[0064] When employed, suitable oligomers can be either monofunctional oligomers or polyfunctional oligomers, although polyfunctional oligomers are preferred. The oligomeric component can also be a combination of a monofunctional oligomer and a polyfunctional oligomer.

[0065] Di-functional oligomers preferably have a structure according to formula (I) below:

F1-R1-[Diisocyanate-R2-Diisocyanate]m-R1-F1   (1)

[0066] where F1 is independently a reactive functional group such as acrylate, methacrylate, acrylamide, N-vinyl amide, styrene, vinyl ether, vinyl ester, or other functional group known in the art; R1 includes independently —C2—12O—, —(C2-4-O)n-, —C2—12O—(C2-4-O)n-, —C2—12O—(CO—C2—5O)n-, or —C2—12O—(CO—C2—5NH)n- where n is a whole number from 1 to 30, preferably 1 to 10; R2 is polyether, polyester, polycarbonate, polyamide, polyurethane, polyurea, or combinations thereof; and m is a whole number from 1 to 10, preferably 1 to 5. In the structure of formula I, the diisocyanate group is the reaction product formed following bonding of a diisocyanate to R2 and/or R1.

[0067] Other polyfunctional oligomers preferably have a structure according to formula (II) or formula (III) as set forth below:

multiisocyanate-(R2—R1-F2)x   (II)

[0068] or

polyol-[(diisocyanate-R2-diisocyanate)m-R1-F2]x   (III)

[0069] where F2 independently represents from 1 to 3 functional groups such as acrylate, methacrylate, acrylamide, N-vinyl amide, styrene, vinyl ether, vinyl ester, or other functional groups known in the art; R1 can include —C2—12O—, —(C2-4-O)n-, —C2—12O—(C2-4-O)n-, —C2—12O—(CO—C2—5O)n-, or —C2—12O—(CO—C2—5NH)n- where n is a whole number from 1 to 10, preferably 1 to 5; R2 can be polyether, polyester, polycarbonate, polyamide, polyurethane, polyurea or combinations thereof; x is a whole number from 1 to 10, preferably 2 to 5; and m is a whole number from 1 to 10, preferably 1 to 5. In the structure of formula II, the multiisocyanate group is the reaction product formed following bonding of a multiisocyanate to R2. Similarly, the diisocyanate group in the structure of formula III is the reaction product formed following bonding of a diisocyanate to R2 and/or R1.

[0070] Urethane oligomers are conventionally provided by reacting an aliphatic diisocyanate with a dihydric polyether or polyester, most typically a polyoxyalkylene glycol such as a polyethylene glycol. Such oligomers typically have between about four to about ten urethane groups and may be of high molecular weight, e.g., 2000-8000. Oligomers having a molecular weight of about to about 15000 may be suitable. However, lower molecular weight oligomers, having molecular weights in the 500-2000 range, may also be used. U.S. Pat. No. 4,608,409 to Coady et al. and U.S. Pat. No. 4,609,718 to Bishop et al., the specifications of which are hereby incorporated by reference to describe such syntheses in detail.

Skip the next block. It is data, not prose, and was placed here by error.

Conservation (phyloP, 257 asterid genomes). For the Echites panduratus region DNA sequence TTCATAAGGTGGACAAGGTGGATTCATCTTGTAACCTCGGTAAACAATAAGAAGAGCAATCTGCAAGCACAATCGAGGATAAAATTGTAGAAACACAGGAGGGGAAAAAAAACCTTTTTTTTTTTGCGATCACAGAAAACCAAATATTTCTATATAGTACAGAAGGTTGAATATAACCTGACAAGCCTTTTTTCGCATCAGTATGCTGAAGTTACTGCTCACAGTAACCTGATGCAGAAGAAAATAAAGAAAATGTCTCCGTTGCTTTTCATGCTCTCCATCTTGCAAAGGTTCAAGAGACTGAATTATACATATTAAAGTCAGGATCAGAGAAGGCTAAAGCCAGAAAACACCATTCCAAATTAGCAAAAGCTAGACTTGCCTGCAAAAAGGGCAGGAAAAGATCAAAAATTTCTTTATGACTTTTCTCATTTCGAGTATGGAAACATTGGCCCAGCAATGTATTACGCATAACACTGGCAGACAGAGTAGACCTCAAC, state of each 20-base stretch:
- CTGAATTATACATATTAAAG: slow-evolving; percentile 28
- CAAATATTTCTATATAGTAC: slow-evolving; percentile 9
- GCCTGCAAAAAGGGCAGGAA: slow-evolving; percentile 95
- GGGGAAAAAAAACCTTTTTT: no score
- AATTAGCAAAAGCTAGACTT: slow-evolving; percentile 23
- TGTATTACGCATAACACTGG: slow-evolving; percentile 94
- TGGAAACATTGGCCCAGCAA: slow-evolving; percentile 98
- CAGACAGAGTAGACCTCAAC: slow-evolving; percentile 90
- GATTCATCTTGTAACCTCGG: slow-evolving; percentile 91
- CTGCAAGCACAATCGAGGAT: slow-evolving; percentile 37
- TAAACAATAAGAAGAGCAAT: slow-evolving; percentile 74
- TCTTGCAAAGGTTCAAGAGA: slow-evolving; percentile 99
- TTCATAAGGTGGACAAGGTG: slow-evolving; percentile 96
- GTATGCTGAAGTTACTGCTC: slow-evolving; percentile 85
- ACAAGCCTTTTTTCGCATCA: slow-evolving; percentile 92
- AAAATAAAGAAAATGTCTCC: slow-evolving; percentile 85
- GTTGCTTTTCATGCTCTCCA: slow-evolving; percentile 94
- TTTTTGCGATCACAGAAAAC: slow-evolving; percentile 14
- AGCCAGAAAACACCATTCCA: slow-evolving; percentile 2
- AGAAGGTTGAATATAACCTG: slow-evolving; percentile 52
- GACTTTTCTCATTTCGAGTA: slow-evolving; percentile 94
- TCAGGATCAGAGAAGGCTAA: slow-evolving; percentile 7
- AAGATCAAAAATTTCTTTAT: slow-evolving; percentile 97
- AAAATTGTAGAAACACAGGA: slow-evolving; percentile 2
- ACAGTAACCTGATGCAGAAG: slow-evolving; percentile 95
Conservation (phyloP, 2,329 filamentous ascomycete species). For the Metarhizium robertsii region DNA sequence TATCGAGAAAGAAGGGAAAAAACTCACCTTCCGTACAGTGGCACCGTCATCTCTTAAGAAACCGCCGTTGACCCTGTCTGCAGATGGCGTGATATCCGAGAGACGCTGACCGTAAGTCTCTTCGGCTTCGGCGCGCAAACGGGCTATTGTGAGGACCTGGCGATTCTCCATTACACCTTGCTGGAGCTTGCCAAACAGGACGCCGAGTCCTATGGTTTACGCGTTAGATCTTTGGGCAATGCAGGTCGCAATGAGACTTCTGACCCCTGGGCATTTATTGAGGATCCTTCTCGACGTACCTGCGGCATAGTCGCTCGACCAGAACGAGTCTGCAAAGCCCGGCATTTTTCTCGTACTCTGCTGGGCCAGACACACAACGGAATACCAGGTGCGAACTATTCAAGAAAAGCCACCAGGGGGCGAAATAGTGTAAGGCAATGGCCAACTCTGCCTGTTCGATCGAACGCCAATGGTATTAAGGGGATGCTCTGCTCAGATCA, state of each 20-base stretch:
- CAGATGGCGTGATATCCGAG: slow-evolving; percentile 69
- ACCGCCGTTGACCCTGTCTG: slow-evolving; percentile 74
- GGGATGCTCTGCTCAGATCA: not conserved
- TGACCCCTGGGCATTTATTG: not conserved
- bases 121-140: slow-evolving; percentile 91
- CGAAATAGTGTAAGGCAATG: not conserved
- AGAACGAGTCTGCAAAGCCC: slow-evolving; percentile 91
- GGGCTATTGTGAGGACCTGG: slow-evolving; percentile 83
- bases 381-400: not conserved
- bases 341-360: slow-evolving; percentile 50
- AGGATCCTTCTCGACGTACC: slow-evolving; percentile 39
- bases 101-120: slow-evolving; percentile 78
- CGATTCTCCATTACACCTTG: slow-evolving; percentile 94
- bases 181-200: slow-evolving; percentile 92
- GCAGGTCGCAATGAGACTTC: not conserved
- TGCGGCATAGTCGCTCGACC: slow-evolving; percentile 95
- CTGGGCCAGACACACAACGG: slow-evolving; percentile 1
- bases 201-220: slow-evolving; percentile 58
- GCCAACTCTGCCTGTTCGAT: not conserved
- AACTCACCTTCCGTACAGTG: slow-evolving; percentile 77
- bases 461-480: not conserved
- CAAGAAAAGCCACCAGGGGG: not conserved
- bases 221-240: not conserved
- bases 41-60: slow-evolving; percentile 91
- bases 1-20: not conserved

[0071] When it is desirable to employ moisture-resistant oligomers, they may be synthesized in an analogous manner, except that the polar polyether or polyester glycols are avoided in favor of predominantly saturated and predominantly nonpolar aliphatic diols. These diols include, for example, alkane or alkylene diols of from about 2-250 carbon atoms and, preferably, are substantially free of ether or ester groups.

[0072] Polyurea components may be incorporated in oligomers prepared by these methods, simply by substituting diamines or polyamines for diols or polyols in the course of synthesis. The presence of minor proportions of polyurea components in the present coating systems is not considered detrimental to coating performance, provided only that the diamines or polyamines employed in the synthesis are sufficiently non-polar and saturated as to avoid compromising the moisture resistance of the system.

[0073] Suitable oligomers include BR301 is an aromatic urethane acrylate oligomer available from Bomar Specialty Co., Photomer 6010 is an aliphatic urethane acrylate oligomer available from Cognis Corp., KWS5021 is an aliphatic urethane acrylate oligomer available from Bomar Specialty Co., RCC12-892 is a multi-functional aliphatic urethane acrylate oligomer available from Cognis Corp., RCC13-572 is an aromatic urethane diacrylate oligomer available from Cognis Corp., and KWS4131 is an aliphatic urethane acrylate oligomer available from Bomar Specialty Co.

[0074] Coating 56 may also contain a polymerization initiator which is suitable to cause polymerization (i.e., curing) of the composition after its application to a glass fiber or previously coated glass fiber. Polymerization initiators suitable for use in the compositions of the present invention include thermal initiators, chemical initiators, electron beam initiators, microwave initiators, actinic-radiation initiators, and photoinitiators. Particularly preferred are the photoinitiators. For most acrylate-based coating formulations, conventional photoinitiators, such as the known ketonic photoinitiating and/or phosphine oxide additives, are preferred. When used in the compositions of the present invention, the photoinitiator is present in an amount sufficient to provide rapid ultraviolet curing. Generally, this includes about 0.5 to about 10.0 weight percent, more preferably about 1.5 to about 7.5 weight percent.

[0075] The photoinitiator, when used in a small but effective amount to promote radiation cure, must provide reasonable cure speed without causing premature gelation of the coating composition. A desirable cure speed is any speed sufficient to cause substantial curing (i.e., greater than about 90%, more preferably 95%) of the coating composition. As measured in a dose versus modulus curve, a cure speed for coating thicknesses of about 25-35 μm is, e.g., less than 1.0 J/cm2, preferably less than 0.5 J/cm2. It is preferred that the coating composition contains about 10-90% of the monomer; of about 0-90% of the oligomer; and about 0.5-10% of the photoinitiator.